of tasks and resources to be successful. Every evaluation
should have an organized timeline that clearly identifies
who will do what, when, and using which resources.
For more on the kinds of resources required to conduct
evaluations, review Gather
the Necessary Resources and Decide
Who Will Conduct the Evaluation in later sections.
|A timeline that includes elements like the following:
The task(s) or job(s) that will accomplish the objective
The person who is responsible for completing the activity.
Needed and available resources and support for completing
The duration of the activity, including start and end
dates. As the activity progresses, note any change of
dates with explanation.
|6. Design and test instruments
||Data collection instruments (e.g., questionnaires)
should be designed so that they are appropriate for the
target population and the chosen methods for collecting
the information. It is particularly important to attend
to the developmental level and literacy of the target
population. For interviews and focus groups, you will
need interview guides. For surveys, you will need questionnaires.
For record reviews, you will want a form on which to record
the information you find.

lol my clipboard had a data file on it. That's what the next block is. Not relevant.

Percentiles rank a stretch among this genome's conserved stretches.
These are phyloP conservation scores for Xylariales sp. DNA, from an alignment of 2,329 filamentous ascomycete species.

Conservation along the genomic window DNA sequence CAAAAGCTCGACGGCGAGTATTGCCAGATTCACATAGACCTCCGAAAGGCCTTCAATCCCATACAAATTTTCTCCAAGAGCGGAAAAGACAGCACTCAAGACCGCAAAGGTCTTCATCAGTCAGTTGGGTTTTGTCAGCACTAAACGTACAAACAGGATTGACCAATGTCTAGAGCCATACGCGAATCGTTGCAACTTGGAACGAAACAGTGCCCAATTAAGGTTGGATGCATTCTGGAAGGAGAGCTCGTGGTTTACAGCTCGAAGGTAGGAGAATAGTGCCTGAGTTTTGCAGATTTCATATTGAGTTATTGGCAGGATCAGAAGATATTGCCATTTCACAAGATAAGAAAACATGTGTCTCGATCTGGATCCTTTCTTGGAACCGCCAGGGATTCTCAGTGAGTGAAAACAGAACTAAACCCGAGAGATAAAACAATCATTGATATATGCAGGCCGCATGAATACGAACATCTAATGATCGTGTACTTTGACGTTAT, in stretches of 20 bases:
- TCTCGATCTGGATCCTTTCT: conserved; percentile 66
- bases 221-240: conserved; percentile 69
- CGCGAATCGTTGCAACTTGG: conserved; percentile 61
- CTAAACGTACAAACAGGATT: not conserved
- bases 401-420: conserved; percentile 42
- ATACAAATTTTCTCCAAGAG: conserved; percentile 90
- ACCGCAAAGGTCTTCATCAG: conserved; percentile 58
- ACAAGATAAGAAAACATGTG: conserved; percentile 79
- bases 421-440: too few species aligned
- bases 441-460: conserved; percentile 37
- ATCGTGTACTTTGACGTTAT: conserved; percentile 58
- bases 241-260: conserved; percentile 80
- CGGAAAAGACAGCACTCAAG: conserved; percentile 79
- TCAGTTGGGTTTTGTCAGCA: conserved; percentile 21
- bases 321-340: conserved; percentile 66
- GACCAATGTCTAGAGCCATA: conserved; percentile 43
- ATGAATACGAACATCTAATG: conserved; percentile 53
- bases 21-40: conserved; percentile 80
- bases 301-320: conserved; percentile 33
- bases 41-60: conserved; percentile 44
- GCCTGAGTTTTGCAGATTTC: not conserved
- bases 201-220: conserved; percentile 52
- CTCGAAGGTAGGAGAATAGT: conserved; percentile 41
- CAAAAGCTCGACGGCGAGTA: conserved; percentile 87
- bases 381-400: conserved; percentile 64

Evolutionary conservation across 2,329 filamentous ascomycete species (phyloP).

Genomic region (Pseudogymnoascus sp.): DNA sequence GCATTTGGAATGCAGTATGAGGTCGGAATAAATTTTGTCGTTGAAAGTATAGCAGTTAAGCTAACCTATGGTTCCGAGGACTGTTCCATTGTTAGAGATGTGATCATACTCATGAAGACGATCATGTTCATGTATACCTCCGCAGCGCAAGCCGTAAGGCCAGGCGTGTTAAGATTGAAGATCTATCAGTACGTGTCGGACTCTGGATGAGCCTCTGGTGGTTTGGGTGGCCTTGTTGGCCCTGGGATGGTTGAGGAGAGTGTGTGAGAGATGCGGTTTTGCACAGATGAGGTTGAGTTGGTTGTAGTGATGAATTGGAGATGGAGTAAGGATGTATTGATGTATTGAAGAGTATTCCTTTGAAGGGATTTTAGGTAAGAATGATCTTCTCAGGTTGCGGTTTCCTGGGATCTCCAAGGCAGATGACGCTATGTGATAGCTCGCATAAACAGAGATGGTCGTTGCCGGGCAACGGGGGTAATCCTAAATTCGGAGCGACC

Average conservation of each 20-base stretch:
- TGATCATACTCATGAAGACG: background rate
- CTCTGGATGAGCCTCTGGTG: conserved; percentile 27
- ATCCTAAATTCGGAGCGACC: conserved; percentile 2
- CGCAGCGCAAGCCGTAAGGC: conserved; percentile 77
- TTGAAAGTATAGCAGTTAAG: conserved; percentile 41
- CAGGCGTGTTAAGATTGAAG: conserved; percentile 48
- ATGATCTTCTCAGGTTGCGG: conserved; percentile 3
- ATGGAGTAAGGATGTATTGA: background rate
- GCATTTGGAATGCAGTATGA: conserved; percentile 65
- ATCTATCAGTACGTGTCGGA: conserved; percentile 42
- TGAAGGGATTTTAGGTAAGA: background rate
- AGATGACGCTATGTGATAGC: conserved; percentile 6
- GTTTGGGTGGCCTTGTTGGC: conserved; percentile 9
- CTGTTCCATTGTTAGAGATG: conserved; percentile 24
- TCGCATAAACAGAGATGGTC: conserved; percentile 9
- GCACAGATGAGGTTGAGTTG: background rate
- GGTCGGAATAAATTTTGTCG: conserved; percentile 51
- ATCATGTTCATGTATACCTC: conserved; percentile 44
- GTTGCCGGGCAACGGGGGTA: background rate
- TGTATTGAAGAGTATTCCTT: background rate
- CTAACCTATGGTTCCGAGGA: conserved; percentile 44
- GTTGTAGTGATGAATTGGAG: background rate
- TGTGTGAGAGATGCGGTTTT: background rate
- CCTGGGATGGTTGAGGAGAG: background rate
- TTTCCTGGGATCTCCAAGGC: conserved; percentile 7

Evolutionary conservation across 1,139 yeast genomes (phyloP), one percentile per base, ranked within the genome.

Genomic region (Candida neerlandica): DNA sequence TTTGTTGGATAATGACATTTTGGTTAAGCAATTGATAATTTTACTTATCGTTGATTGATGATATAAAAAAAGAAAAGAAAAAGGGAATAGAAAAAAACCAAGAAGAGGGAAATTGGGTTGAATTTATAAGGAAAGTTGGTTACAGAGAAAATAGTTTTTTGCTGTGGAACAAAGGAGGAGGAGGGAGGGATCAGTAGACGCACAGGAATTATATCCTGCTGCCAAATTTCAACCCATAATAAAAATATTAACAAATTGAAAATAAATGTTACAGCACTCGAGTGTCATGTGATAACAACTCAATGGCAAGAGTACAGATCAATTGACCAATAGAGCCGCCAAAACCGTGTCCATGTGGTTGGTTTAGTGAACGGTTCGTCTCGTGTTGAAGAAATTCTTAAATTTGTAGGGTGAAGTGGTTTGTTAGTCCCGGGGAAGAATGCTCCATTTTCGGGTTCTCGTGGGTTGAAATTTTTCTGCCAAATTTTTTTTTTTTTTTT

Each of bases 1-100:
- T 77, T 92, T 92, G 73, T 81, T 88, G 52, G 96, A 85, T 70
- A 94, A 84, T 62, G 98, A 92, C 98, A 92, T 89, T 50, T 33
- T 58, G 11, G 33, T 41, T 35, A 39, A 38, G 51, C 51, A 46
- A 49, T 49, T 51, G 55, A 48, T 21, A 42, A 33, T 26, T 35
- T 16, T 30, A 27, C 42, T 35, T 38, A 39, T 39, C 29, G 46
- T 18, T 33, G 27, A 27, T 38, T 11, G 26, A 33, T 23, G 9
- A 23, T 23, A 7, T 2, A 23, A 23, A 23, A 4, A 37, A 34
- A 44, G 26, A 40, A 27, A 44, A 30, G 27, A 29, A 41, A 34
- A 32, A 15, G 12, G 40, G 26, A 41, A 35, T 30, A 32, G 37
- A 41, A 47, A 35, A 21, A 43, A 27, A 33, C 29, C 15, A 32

Once instruments are designed, they should be pilot-tested
(ideally with a subset of the target population) to ensure
that they are clear and acceptable.
|A list of tested instruments that are suitable for the
objective, culturally sensitive, and otherwise appropriate
for the target population.
|7. Collect raw data
||Raw data are simply the information you
collect as you run the program, like the number of people
who came to your location or the number of items you have
distributed. Raw data is collected from members of the
target population that is not yet processed or analyzed.
||Original information that can be verified with participants
and that can be referenced if there are questions about
|8. Process and analyze the data
||After evaluation data are collected, they
must be organized in a way that allows you to gather meaning
from them. Analysis should be conducted at various times
during the course of the evaluation to allow you and your
staff to obtain ongoing feedback about the program. This
feedback will either validate what you are doing or identify
areas where changes may be needed.2
|| Summaries that are easily
understood for the purpose of sharing the results with
a variety of populations.
Qualitative outputs will include groups
of quotes and charts showing how information appears to
be linked from the perspective of the target population.
outputs will include tables, graphs, charts, and other
easily understood summaries.
|9. Write an evaluation report
||For all evaluations, a report should be
written to communicate the results, progress toward goals,
description of the methods used to arrive at the results,
and details about how the results are going to be used.
||A written report that includes these elements:
Explanation of evaluation purpose
Description of the participants
How results will be used to improve the program